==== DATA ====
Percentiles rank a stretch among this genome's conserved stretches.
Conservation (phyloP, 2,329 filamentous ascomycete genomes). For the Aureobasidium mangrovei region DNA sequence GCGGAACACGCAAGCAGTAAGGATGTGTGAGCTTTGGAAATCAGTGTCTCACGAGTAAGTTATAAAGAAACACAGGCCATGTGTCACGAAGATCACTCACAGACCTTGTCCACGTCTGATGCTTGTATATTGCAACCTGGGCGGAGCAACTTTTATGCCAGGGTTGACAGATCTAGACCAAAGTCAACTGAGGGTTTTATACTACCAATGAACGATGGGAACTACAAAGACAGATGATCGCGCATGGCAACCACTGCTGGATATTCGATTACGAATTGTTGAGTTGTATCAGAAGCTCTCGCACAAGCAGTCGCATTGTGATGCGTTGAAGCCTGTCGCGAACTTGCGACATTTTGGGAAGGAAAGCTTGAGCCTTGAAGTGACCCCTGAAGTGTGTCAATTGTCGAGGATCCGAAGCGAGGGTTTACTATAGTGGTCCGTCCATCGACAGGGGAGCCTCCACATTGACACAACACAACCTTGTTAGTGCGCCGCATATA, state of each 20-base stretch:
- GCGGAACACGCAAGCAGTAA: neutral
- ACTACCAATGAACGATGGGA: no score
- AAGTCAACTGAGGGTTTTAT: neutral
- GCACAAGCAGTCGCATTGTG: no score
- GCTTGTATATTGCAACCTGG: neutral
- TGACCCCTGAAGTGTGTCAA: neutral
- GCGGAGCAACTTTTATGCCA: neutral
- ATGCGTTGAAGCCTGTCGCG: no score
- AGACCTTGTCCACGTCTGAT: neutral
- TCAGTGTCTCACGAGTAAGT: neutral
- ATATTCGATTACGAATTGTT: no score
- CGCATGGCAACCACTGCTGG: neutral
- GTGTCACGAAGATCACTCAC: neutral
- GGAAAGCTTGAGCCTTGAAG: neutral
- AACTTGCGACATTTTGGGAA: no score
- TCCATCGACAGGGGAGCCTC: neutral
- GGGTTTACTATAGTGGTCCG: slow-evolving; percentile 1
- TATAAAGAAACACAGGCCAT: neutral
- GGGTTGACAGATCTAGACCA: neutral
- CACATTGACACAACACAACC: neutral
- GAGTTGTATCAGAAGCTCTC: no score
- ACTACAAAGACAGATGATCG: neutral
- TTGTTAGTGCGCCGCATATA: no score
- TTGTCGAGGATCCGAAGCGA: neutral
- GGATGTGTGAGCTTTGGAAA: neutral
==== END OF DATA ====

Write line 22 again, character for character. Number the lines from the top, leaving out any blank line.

- CACATTGACACAACACAACC: neutral